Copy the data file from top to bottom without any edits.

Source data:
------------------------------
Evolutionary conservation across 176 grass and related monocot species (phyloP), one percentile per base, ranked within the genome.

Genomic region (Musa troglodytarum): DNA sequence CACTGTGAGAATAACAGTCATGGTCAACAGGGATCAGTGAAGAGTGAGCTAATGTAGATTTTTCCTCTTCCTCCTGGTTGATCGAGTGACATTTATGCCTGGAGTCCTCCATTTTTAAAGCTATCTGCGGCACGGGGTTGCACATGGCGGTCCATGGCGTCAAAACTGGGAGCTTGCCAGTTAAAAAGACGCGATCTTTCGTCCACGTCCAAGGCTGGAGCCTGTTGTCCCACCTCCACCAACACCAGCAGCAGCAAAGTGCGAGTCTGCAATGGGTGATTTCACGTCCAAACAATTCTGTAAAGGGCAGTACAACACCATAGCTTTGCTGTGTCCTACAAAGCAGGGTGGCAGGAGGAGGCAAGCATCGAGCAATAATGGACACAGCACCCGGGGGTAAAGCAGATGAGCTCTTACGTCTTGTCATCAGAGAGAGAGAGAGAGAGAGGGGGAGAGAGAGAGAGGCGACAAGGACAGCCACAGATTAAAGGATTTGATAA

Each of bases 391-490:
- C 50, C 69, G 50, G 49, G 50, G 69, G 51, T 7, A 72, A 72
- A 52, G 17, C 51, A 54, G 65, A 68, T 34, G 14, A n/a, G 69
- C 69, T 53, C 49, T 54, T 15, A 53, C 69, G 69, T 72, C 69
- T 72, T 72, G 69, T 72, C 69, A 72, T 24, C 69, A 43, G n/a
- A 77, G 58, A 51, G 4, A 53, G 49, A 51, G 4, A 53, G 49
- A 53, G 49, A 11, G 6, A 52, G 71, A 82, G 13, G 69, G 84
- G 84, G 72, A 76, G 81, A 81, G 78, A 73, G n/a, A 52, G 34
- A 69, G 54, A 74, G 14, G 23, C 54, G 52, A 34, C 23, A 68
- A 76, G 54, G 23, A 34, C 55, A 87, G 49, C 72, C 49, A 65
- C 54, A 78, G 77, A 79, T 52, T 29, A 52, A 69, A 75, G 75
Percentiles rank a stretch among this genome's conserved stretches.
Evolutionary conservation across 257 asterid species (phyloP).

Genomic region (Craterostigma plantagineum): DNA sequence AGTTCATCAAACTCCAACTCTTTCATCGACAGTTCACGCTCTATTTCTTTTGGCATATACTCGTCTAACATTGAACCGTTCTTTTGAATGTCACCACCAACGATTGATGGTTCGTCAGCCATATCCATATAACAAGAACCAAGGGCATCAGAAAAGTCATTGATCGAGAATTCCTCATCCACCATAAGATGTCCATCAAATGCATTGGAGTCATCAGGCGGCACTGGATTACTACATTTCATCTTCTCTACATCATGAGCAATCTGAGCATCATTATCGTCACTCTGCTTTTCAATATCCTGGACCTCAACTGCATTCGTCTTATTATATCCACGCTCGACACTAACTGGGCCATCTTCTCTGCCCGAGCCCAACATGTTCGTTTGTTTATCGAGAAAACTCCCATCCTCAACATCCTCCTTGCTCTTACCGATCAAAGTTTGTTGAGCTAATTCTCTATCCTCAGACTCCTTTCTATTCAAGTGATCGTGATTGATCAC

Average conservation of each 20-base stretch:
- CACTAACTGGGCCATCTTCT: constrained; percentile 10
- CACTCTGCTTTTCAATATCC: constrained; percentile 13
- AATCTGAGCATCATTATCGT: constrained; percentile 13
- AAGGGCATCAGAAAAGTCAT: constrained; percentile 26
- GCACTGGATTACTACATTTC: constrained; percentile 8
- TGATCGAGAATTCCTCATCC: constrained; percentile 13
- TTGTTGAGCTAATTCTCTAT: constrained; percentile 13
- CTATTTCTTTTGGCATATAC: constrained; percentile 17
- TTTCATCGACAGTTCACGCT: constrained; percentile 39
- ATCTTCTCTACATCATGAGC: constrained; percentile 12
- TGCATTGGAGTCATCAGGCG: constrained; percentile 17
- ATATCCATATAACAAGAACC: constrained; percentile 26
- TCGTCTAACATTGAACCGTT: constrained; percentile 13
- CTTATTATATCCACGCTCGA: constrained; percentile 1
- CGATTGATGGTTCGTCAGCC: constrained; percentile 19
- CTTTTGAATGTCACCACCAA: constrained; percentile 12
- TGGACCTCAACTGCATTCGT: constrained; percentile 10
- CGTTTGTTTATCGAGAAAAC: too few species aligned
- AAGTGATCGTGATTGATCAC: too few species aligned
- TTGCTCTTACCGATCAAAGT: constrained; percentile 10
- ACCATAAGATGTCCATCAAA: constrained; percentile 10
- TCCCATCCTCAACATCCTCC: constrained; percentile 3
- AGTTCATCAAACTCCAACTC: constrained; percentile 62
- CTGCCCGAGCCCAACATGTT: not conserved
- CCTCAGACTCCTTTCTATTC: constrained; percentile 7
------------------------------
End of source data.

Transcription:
Evolutionary conservation across 176 grass and related monocot species (phyloP), one percentile per base, ranked within the genome.

Genomic region (Musa troglodytarum): DNA sequence CACTGTGAGAATAACAGTCATGGTCAACAGGGATCAGTGAAGAGTGAGCTAATGTAGATTTTTCCTCTTCCTCCTGGTTGATCGAGTGACATTTATGCCTGGAGTCCTCCATTTTTAAAGCTATCTGCGGCACGGGGTTGCACATGGCGGTCCATGGCGTCAAAACTGGGAGCTTGCCAGTTAAAAAGACGCGATCTTTCGTCCACGTCCAAGGCTGGAGCCTGTTGTCCCACCTCCACCAACACCAGCAGCAGCAAAGTGCGAGTCTGCAATGGGTGATTTCACGTCCAAACAATTCTGTAAAGGGCAGTACAACACCATAGCTTTGCTGTGTCCTACAAAGCAGGGTGGCAGGAGGAGGCAAGCATCGAGCAATAATGGACACAGCACCCGGGGGTAAAGCAGATGAGCTCTTACGTCTTGTCATCAGAGAGAGAGAGAGAGAGAGGGGGAGAGAGAGAGAGGCGACAAGGACAGCCACAGATTAAAGGATTTGATAA

Each of bases 391-490:
- C 50, C 69, G 50, G 49, G 50, G 69, G 51, T 7, A 72, A 72
- A 52, G 17, C 51, A 54, G 65, A 68, T 34, G 14, A n/a, G 69
- C 69, T 53, C 49, T 54, T 15, A 53, C 69, G 69, T 72, C 69
- T 72, T 72, G 69, T 72, C 69, A 72, T 24, C 69, A 43, G n/a
- A 77, G 58, A 51, G 4, A 53, G 49, A 51, G 4, A 53, G 49
- A 53, G 49, A 11, G 6, A 52, G 71, A 82, G 13, G 69, G 84
- G 84, G 72, A 76, G 81, A 81, G 78, A 73, G n/a, A 52, G 34
- A 69, G 54, A 74, G 14, G 23, C 54, G 52, A 34, C 23, A 68
- A 76, G 54, G 23, A 34, C 55, A 87, G 49, C 72, C 49, A 65
- C 54, A 78, G 77, A 79, T 52, T 29, A 52, A 69, A 75, G 75
Percentiles rank a stretch among this genome's conserved stretches.
Evolutionary conservation across 257 asterid species (phyloP).

Genomic region (Craterostigma plantagineum): DNA sequence AGTTCATCAAACTCCAACTCTTTCATCGACAGTTCACGCTCTATTTCTTTTGGCATATACTCGTCTAACATTGAACCGTTCTTTTGAATGTCACCACCAACGATTGATGGTTCGTCAGCCATATCCATATAACAAGAACCAAGGGCATCAGAAAAGTCATTGATCGAGAATTCCTCATCCACCATAAGATGTCCATCAAATGCATTGGAGTCATCAGGCGGCACTGGATTACTACATTTCATCTTCTCTACATCATGAGCAATCTGAGCATCATTATCGTCACTCTGCTTTTCAATATCCTGGACCTCAACTGCATTCGTCTTATTATATCCACGCTCGACACTAACTGGGCCATCTTCTCTGCCCGAGCCCAACATGTTCGTTTGTTTATCGAGAAAACTCCCATCCTCAACATCCTCCTTGCTCTTACCGATCAAAGTTTGTTGAGCTAATTCTCTATCCTCAGACTCCTTTCTATTCAAGTGATCGTGATTGATCAC

Average conservation of each 20-base stretch:
- CACTAACTGGGCCATCTTCT: constrained; percentile 10
- CACTCTGCTTTTCAATATCC: constrained; percentile 13
- AATCTGAGCATCATTATCGT: constrained; percentile 13
- AAGGGCATCAGAAAAGTCAT: constrained; percentile 26
- GCACTGGATTACTACATTTC: constrained; percentile 8
- TGATCGAGAATTCCTCATCC: constrained; percentile 13
- TTGTTGAGCTAATTCTCTAT: constrained; percentile 13
- CTATTTCTTTTGGCATATAC: constrained; percentile 17
- TTTCATCGACAGTTCACGCT: constrained; percentile 39
- ATCTTCTCTACATCATGAGC: constrained; percentile 12
- TGCATTGGAGTCATCAGGCG: constrained; percentile 17
- ATATCCATATAACAAGAACC: constrained; percentile 26
- TCGTCTAACATTGAACCGTT: constrained; percentile 13
- CTTATTATATCCACGCTCGA: constrained; percentile 1
- CGATTGATGGTTCGTCAGCC: constrained; percentile 19
- CTTTTGAATGTCACCACCAA: constrained; percentile 12
- TGGACCTCAACTGCATTCGT: constrained; percentile 10
- CGTTTGTTTATCGAGAAAAC: too few species aligned
- AAGTGATCGTGATTGATCAC: too few species aligned
- TTGCTCTTACCGATCAAAGT: constrained; percentile 10
- ACCATAAGATGTCCATCAAA: constrained; percentile 10
- TCCCATCCTCAACATCCTCC: constrained; percentile 3
- AGTTCATCAAACTCCAACTC: constrained; percentile 62
- CTGCCCGAGCCCAACATGTT: not conserved
- CCTCAGACTCCTTTCTATTC: constrained; percentile 7